The Microsoft and Yahoo search partnership announced Wednesday may have
been years in the making, but underwhelmed investors and analysts
dwelled on the fact that it will take at least two more years to
That’s a veritable Internet eon that could give Google Inc. time to
build on its online search lead and leave a struggling Yahoo without
any immediate financial benefits. Shares of the Sunnyvale company
dropped more than 12 percent Wednesday, closing at $15.14.
The 10-year deal, which will require regulatory approval, forms a
united front in what the companies suggest will be an intense assault
on Google’s dominance in online search.
Under the terms of the alliance, Microsoft’s Bing search tool will
become the exclusive platform on Yahoo’s sites, funneling an enormous
volume of queries through the Redmond, Wash., software titan’s
increasingly popular algorithm.
In turn, the Web portal will sell advertising tied to online search
for both companies. Microsoft will pay Yahoo for the traffic it
generates, providing what Yahoo hopes will be a windfall that helps
reverse its fading fortunes.
Yahoo estimates the agreement will add $500 million to its annual
operating income and save $200 million in capital expenditures, though
not until two years after the deal is approved.
"By combining the scale and technology of both companies, we can
offer a real viable alternative for users and advertisers, which is
good for everyone," Yahoo CEO Carol Bartz said during a conference
Talks began in 2005
The deal, expected to close in early 2010, comes more than a year
after Microsoft made an ill-fated $47.5 billion takeover bid for Yahoo.
The two parties had entertained a partnership since 2005.
Though Google isn’t mentioned by name in the news release outlining
the partnership, the deal is a clear shot at gaining momentum against
the search king, based in Mountain View. Microsoft CEO Steve Ballmer
said the agreement will enable Bing to attract more users and
advertisers, which will improve the relevance of its ad and search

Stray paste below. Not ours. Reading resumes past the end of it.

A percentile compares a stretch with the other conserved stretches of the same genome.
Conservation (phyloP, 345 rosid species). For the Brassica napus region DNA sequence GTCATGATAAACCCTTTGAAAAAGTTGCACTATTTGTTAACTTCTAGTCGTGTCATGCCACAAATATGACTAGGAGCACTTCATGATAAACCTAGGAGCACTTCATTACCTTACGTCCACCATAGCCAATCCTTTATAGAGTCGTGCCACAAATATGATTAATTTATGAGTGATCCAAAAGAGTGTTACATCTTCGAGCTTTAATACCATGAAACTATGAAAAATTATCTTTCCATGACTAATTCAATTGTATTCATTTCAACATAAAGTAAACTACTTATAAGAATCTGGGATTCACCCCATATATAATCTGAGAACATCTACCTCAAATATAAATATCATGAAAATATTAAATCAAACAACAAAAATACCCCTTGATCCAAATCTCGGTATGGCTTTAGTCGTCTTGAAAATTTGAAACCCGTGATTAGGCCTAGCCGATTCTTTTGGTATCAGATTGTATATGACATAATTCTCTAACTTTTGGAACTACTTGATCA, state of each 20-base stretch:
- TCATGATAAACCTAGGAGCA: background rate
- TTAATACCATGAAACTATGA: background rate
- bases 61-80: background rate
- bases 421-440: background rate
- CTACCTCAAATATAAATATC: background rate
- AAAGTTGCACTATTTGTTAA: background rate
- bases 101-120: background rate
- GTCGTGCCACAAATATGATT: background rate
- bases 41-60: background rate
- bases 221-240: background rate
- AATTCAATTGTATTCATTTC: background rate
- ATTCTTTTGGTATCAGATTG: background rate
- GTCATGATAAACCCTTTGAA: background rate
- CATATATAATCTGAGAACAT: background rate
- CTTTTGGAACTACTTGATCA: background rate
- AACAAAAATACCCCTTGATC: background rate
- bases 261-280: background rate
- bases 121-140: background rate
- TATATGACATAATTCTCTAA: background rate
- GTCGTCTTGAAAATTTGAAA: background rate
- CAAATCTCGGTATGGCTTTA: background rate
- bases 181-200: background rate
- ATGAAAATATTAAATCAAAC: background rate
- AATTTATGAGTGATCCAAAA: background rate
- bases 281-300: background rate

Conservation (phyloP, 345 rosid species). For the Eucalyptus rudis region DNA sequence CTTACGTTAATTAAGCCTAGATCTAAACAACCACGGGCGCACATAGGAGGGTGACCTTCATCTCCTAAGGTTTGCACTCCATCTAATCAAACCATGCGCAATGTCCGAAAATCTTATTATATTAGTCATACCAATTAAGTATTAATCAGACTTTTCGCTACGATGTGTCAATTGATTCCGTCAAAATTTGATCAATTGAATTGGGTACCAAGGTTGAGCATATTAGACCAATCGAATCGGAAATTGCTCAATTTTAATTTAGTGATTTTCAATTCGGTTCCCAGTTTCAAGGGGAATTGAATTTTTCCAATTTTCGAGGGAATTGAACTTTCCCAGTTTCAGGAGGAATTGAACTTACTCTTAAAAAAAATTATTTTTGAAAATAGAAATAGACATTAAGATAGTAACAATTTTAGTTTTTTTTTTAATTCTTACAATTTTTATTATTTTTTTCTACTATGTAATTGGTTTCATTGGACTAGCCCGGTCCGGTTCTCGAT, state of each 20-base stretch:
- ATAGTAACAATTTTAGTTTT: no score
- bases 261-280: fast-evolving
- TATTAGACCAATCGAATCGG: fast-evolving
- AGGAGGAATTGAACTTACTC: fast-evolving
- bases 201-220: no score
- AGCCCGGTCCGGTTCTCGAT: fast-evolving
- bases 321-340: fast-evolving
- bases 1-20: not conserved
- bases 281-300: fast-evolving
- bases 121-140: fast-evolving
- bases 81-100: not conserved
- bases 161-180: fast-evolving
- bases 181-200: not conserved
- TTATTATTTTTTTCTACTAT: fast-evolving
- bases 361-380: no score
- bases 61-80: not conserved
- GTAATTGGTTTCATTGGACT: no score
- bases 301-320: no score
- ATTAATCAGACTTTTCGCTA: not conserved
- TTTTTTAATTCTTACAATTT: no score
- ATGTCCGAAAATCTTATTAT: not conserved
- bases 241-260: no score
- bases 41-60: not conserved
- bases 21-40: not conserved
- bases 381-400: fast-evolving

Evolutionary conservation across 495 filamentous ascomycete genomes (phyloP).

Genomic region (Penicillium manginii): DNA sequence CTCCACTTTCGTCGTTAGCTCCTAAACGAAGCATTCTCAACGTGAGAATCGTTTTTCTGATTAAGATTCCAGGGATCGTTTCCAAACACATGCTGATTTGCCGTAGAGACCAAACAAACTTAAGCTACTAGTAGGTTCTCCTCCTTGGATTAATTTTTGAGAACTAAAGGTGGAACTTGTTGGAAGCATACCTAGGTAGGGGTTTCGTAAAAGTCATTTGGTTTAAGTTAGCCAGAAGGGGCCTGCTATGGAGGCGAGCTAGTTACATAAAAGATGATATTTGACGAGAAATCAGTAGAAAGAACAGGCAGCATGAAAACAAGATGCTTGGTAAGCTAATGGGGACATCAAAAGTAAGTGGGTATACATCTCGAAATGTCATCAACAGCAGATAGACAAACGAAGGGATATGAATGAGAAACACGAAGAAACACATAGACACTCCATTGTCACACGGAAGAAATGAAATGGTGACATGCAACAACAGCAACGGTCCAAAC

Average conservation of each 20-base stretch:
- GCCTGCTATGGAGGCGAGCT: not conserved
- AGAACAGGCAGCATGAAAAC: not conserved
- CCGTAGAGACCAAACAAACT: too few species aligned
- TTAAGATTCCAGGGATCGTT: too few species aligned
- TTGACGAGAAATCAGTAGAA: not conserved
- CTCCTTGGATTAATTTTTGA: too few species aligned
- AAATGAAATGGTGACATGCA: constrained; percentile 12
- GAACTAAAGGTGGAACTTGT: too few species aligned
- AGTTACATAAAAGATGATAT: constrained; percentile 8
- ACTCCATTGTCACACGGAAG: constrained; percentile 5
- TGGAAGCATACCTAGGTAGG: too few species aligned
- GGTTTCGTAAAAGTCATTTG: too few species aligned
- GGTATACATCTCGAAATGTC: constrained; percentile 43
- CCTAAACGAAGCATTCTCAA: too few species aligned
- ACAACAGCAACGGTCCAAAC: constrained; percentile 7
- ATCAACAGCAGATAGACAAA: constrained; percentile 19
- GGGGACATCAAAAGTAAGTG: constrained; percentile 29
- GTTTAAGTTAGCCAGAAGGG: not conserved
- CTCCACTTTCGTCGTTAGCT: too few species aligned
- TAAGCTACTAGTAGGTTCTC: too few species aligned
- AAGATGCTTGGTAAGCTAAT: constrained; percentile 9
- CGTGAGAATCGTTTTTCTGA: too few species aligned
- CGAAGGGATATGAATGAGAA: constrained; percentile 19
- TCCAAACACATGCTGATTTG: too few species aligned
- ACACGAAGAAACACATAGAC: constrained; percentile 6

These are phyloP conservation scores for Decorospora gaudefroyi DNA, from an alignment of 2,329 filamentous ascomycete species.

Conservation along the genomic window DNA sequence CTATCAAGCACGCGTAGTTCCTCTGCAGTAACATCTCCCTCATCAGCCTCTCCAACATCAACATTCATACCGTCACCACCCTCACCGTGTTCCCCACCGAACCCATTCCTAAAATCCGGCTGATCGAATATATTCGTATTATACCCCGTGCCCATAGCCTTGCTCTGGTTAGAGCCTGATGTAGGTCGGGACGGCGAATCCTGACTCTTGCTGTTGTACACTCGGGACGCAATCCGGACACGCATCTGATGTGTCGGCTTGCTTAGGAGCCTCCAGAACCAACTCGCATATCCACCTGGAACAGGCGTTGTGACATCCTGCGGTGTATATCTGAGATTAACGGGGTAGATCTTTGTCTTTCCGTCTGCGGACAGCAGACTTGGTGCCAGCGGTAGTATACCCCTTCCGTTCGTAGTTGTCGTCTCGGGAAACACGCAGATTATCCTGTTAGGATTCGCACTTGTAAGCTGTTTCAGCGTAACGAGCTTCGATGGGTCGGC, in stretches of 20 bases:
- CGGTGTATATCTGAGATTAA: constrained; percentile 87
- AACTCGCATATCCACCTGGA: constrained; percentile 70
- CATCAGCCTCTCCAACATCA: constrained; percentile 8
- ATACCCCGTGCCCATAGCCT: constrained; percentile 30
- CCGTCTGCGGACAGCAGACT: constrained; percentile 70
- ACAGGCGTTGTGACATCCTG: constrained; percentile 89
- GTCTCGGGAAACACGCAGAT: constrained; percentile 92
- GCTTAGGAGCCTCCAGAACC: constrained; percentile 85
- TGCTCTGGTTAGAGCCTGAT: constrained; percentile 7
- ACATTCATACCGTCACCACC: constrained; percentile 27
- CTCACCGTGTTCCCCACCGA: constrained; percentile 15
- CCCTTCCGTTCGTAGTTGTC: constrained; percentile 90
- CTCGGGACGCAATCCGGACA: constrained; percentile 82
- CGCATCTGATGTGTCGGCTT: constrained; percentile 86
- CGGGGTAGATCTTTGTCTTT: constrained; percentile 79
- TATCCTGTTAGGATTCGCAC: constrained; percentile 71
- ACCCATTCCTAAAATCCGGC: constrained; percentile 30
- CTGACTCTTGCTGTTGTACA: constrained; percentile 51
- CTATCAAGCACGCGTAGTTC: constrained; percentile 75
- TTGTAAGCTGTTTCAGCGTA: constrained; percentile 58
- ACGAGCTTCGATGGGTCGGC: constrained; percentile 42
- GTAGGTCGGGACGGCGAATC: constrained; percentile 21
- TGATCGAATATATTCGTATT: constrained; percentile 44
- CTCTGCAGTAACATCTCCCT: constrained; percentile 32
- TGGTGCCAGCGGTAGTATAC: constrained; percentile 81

The deal provides "consumers and advertisers with greater
transparency and choice and (creates) really a strong No. 2 player in
search," he said on the call.
Microsoft introduced its improved and newly named search service
early last month, accompanied by a $100 million marketing campaign. It
earned early praise from reviewers and helped nudge up Microsoft’s
share of the search market by 0.4 percent in a month.
Even together, however, Microsoft and Yahoo would rank a distant
second in search. Google controls 65 percent of online searches,
according to a June report by ComScore Inc. That compares with just 28
percent for Yahoo and Microsoft combined.
Ultimately, the partnership doesn’t shift search rankings, boost
advertising rates or loosen Google’s stranglehold on the market, said
Carl Howe, a director at research firm Yankee Group. "The amazing thing
about this deal is how little has changed," he said.
Several analyst reports released Wednesday echoed those criticisms.
Aaron Kessler, a senior analyst with Kaufman Bros. LP, said the
alliance does allow both companies to play to their core strengths and
could represent at least a first step in turning around Yahoo.
He attributed the Sunnyvale company’s stock decline to the absence
of any immediate payments from Microsoft. The software company’s shares
rose 1.4 percent on the news, closing at $23.80.
Google continues to create services designed to compete with
Microsoft and Yahoo. The company recently announced plans for a free
operating system for personal computers, dubbed Google Chrome OS, which
attacks the very core of Microsoft’s business.
And Google’s popular search tool has been undermining Yahoo’s market share for years.
Many investors saw Microsoft’s $47.5 billion bid last year as the
best bet for a turnaround at Yahoo. But leaders, including Yahoo’s
then-CEO and co-founder Jerry Yang, said the price significantly
undervalued the company, and Microsoft eventually withdrew the offer.
On Wednesday, Yahoo’s market capitalization was $21.4 billion.
Yang stepped down in November and was replaced by Bartz, who set out
to overhaul the company. It has proven no small feat amid the faltering
economy. Earlier this month, Yahoo said second-quarter revenue dropped
nearly 13 percent to $1.57 billion, as online ad sales continued to
After Microsoft’s proposed acquisition fell apart, Google swept in
with an advertising partnership offer for Yahoo. The plans fell apart
under threat of a lawsuit by the Justice Department, which indicated
that such a deal would hand Google too much control of the online
Microsoft and Yahoo clearly are bracing for regulatory scrutiny. The
news release emphasized that the two companies will "continue to
compete vigorously" in other areas, including e-mail, instant messaging
and display advertising. It also stressed that the agreement restricts
the sharing of search and other data.
Consumer Watchdog in Washington, D.C., called on the Justice
Department and Federal Trade Commission to probe the deal for potential
antitrust violations and privacy concerns.
Ballmer said during the conference call that he expects Google to be
aggressive in lobbying against the deal, but expressed confidence that
regulators would ultimately approve it.
Google limited its comments on the alliance to a statement: "There
has traditionally been a lot of competition online, and our experience
is that competition brings about great things for users."
The Associated Press contributed to this report. E-mail James Temple at firstname.lastname@example.org.